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POST and PUT on 307 redirect will re-POST without body #1084

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jaraco opened this Issue Jan 4, 2013 · 13 comments

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jaraco commented Jan 4, 2013

With requests 1.0.4, if one makes a POST or PUT request to a resource which returns a 307 temporary redirect (section 10.3.8 in the RFC), requests will automatically submit the same request to the redirect target, but without any body.

The RFC states:

   If the 307 status code is received in response to a request other
   than GET or HEAD, the user agent MUST NOT automatically redirect the
   request unless it can be confirmed by the user, since this might
   change the conditions under which the request was issued.

Therefore, I believe requests should raise an exception in these cases, or otherwise require that the request be configured to "re-post on 307".

I suspect the author has already considered some of these issues, so I post this bug to raise awareness of the issue and document the intended behavior, or to alter the behavior to better suit expectations.

Please let us know if there's anything we can do to help (demonstrate behavior, write tests, supply patch).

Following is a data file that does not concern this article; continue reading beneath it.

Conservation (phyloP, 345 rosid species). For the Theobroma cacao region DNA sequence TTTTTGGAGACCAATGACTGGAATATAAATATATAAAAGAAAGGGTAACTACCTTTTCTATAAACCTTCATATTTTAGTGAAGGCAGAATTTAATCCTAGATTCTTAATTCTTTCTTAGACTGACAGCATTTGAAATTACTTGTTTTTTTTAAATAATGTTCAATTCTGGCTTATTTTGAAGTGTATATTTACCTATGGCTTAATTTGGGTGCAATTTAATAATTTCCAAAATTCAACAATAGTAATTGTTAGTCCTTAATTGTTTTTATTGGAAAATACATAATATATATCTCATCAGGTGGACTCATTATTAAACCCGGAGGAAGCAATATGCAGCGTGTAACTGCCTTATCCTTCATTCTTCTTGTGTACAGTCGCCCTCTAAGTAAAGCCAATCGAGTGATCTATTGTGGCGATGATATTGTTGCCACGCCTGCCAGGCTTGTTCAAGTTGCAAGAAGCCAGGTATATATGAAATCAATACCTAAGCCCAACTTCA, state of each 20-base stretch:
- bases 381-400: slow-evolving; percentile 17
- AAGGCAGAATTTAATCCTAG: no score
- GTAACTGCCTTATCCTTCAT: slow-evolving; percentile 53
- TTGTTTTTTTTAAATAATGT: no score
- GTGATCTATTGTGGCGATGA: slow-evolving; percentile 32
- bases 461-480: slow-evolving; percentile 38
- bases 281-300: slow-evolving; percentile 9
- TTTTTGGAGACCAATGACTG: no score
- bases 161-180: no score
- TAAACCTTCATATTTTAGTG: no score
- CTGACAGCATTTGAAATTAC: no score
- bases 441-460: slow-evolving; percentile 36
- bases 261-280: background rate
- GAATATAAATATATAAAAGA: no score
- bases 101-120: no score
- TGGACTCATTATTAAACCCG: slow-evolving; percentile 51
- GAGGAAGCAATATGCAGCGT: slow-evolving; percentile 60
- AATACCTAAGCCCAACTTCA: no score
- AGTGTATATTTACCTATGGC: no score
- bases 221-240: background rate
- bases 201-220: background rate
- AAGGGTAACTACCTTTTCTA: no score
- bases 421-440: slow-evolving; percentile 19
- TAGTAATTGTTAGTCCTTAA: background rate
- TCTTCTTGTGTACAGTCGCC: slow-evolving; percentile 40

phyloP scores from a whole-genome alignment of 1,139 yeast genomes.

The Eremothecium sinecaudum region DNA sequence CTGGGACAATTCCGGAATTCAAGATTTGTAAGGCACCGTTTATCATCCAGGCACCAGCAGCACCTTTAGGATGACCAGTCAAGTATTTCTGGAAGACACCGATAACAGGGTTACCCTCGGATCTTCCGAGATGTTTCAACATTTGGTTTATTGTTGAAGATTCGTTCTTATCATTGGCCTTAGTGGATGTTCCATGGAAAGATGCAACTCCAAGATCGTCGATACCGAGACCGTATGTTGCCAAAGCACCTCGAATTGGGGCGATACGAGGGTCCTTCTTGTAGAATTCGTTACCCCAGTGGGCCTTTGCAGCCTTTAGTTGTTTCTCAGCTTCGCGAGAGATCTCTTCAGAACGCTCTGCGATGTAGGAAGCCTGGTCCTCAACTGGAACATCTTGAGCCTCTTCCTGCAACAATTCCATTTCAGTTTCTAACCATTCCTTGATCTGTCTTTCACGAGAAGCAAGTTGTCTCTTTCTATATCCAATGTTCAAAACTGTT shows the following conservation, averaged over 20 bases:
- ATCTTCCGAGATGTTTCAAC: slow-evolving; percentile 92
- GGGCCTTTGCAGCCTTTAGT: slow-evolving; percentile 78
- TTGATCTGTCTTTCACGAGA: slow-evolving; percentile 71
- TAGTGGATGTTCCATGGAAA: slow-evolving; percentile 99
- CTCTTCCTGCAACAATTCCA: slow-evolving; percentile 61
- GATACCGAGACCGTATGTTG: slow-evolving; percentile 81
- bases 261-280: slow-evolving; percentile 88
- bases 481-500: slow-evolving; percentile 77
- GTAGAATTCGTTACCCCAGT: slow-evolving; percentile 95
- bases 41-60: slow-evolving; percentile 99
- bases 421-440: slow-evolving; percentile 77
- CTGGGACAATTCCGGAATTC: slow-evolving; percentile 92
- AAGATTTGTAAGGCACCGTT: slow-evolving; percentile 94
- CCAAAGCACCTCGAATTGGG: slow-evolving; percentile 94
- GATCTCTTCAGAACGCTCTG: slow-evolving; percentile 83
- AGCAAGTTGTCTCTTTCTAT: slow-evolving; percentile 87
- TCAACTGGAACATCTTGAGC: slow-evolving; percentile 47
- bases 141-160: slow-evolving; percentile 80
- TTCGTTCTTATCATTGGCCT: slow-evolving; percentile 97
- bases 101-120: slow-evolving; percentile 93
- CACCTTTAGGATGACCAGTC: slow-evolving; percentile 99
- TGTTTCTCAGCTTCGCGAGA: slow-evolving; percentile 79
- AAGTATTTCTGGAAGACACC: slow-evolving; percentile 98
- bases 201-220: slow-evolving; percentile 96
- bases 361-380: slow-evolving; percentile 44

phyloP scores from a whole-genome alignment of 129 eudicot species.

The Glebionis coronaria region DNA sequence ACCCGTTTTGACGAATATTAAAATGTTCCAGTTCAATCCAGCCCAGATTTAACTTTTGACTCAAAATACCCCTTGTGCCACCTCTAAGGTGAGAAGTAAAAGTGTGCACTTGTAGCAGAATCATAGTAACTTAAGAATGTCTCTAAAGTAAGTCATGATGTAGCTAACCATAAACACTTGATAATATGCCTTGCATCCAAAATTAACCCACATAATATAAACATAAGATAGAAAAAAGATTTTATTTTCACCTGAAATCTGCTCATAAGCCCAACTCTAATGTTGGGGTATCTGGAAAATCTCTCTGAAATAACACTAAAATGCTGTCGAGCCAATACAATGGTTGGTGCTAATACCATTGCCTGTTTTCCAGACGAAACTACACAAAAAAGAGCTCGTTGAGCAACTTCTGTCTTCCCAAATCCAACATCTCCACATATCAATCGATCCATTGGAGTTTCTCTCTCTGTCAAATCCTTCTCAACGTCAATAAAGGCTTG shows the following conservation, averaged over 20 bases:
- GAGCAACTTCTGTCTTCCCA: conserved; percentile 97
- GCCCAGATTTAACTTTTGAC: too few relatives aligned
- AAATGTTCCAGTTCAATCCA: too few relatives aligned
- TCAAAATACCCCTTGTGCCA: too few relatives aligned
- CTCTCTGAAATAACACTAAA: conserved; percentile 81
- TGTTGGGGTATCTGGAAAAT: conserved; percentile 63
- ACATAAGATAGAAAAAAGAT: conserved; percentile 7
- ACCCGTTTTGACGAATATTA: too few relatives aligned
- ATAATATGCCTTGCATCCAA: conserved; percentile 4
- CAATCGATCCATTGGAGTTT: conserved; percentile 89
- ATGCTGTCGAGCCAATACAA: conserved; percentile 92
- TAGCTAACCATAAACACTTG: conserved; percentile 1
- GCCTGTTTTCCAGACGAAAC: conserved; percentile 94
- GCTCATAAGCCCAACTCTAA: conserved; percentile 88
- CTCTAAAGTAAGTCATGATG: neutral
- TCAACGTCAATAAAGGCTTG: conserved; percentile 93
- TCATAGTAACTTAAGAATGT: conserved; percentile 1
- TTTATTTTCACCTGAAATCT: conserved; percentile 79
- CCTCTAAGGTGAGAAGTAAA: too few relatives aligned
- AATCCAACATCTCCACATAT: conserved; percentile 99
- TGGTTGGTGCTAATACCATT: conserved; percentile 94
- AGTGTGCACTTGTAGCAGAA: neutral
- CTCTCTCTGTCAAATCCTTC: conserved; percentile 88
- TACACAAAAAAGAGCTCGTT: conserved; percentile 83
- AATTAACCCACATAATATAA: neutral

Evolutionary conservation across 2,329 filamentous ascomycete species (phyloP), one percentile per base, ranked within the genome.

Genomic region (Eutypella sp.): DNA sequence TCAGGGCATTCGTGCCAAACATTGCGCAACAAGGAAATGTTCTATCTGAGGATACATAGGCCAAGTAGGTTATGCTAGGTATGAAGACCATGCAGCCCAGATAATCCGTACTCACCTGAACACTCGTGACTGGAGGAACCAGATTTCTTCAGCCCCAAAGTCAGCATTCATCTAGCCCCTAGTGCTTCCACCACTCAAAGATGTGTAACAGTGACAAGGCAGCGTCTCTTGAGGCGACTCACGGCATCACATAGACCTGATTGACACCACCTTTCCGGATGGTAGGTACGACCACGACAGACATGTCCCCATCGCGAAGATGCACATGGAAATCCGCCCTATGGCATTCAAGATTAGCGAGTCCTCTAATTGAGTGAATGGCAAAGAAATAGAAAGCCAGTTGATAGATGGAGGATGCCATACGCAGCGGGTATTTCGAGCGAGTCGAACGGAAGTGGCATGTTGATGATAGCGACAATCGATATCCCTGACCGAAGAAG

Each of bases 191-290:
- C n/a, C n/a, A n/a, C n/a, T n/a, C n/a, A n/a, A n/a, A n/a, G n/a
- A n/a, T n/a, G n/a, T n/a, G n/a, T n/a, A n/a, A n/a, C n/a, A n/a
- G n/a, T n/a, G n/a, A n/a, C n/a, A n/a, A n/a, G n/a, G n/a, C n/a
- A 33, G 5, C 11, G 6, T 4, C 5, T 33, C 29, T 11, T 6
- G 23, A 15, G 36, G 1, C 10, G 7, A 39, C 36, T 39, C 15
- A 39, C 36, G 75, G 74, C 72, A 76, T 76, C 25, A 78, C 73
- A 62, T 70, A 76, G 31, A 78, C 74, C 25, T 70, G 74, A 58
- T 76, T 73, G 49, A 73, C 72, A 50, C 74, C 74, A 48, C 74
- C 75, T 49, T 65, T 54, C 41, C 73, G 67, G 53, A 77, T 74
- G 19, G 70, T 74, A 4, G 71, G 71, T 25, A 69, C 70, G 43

@sigmavirus24

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sigmavirus24 commented Jan 23, 2013

This has gone a bit without comment it seems. If I understand correctly, the behaviour on redirect should be that we don't follow the redirect but instead just return the 307 response to the user, correct?

Are there any other cases like this?

@piotr-dobrogost

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piotr-dobrogost commented Jan 23, 2013

@sigmavirus24

If I understand correctly, the behaviour on redirect should be that we don't follow the redirect but instead just return the 307 response to the user, correct?

Not quite. Section 7.4. Redirection 3xx in the current draft from httpbis working group states

This class of status code indicates that further action needs to be
taken by the user agent in order to fulfill the request. If the
required action involves a subsequent HTTP request, it MAY be carried
out by the user agent without interaction with the user if and only
if the method used in the second request is known to be "safe", as
defined in Section 5.2.1.

So speaking simply in case of 307 status code in reply to request with unsafe method (method other than the GET, HEAD, OPTIONS, and TRACE) we MAY NOT carry the redirect without interaction with the user. Now, the question is how to define interaction with the user for http library. I agree with @jaraco saying that we should require that the request be configured to "re-post on 307".

Are there any other cases like this?

Yes, soon to be accepted 308 status code - look for draft-reschke-http-status-308-07.txt at http://www.rfc-editor.org/cluster_info.php?cid=C160

   +-------------------------------------------+-----------+-----------+
   |                                           | Permanent | Temporary |
   +-------------------------------------------+-----------+-----------+
   | Allows changing the request method from   | 301       | 302       |
   | POST to GET                               |           |           |
   | Does not allow changing the request       | 308       | 307       |